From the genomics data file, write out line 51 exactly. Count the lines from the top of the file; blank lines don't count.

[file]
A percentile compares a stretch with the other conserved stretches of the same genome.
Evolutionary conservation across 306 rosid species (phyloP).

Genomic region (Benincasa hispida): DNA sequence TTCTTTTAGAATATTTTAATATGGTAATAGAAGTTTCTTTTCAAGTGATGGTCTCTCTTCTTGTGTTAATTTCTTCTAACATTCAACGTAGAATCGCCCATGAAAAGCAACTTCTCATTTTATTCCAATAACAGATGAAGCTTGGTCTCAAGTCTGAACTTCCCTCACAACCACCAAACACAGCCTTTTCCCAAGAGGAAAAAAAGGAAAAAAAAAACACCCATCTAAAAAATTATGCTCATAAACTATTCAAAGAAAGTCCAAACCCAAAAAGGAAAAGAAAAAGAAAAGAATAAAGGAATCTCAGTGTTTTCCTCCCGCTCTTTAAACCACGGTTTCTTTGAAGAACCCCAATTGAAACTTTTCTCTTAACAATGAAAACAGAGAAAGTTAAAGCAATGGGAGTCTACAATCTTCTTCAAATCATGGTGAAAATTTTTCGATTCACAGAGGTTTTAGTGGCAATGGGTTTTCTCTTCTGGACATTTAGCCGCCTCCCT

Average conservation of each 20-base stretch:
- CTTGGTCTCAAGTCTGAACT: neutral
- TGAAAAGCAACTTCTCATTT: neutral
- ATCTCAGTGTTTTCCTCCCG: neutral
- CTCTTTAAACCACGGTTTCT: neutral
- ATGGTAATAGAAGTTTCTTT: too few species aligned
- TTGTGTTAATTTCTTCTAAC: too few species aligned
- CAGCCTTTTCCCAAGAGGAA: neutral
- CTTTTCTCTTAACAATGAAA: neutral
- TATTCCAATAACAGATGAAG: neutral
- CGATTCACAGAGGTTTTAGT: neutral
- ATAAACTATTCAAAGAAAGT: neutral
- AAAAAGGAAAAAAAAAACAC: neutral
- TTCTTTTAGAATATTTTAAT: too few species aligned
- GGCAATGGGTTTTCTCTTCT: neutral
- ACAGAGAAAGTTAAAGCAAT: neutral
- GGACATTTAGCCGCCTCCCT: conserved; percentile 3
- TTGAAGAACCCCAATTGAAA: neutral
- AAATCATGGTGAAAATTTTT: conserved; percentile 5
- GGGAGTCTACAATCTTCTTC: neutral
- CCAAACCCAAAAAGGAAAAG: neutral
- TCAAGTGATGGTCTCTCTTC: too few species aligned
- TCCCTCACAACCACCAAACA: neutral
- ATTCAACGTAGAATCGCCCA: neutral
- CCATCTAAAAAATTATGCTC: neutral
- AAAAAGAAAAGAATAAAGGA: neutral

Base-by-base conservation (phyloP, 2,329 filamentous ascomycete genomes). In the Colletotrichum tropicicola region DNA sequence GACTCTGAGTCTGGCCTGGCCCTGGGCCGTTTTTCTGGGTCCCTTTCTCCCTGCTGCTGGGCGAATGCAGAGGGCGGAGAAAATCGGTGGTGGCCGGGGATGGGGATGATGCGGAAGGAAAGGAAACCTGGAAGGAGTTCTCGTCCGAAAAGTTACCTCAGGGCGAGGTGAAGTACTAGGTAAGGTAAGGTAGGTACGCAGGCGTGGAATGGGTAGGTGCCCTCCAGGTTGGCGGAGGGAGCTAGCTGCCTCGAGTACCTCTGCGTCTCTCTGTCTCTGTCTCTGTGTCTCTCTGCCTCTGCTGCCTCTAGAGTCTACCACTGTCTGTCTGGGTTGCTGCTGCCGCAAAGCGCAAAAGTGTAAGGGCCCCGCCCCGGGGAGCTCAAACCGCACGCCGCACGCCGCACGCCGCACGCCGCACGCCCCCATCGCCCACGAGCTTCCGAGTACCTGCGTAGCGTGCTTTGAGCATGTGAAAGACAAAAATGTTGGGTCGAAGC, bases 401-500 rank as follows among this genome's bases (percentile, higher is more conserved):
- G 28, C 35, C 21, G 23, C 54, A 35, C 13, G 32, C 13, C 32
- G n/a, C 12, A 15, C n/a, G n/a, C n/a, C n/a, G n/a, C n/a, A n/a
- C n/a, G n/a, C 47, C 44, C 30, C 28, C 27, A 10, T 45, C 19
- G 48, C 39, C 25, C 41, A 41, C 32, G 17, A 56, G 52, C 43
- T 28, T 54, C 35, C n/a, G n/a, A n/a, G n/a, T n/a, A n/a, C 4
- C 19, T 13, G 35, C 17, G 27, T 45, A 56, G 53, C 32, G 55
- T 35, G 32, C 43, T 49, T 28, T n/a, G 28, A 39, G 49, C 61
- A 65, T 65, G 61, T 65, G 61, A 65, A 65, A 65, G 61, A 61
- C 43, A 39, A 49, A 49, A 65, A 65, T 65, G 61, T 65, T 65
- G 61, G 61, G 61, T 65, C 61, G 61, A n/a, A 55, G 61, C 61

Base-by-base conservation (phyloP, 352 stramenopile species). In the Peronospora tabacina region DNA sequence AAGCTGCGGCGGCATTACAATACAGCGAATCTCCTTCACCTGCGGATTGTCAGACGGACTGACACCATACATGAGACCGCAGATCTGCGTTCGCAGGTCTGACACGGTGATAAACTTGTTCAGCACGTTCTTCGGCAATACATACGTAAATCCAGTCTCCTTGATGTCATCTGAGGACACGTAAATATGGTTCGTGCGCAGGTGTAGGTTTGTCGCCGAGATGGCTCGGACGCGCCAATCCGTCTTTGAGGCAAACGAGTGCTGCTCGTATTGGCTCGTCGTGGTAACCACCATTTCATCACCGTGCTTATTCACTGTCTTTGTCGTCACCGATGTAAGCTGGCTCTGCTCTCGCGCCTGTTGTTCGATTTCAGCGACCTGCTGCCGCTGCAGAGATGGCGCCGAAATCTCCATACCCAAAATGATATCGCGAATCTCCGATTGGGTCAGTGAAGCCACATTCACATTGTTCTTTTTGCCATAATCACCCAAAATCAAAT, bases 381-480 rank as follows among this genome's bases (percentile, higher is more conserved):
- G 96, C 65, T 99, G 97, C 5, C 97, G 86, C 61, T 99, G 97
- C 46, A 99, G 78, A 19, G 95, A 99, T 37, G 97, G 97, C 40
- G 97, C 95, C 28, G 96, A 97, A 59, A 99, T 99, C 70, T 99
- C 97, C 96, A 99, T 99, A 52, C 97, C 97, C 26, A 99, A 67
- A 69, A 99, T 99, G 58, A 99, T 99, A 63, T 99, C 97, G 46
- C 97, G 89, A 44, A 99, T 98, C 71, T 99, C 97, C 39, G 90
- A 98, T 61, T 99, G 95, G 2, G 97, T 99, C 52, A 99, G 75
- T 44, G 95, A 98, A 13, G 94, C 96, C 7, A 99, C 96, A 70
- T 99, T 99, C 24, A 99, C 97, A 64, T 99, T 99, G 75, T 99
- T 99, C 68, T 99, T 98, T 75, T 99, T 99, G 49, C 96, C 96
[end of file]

- T 99, C 68, T 99, T 98, T 75, T 99, T 99, G 49, C 96, C 96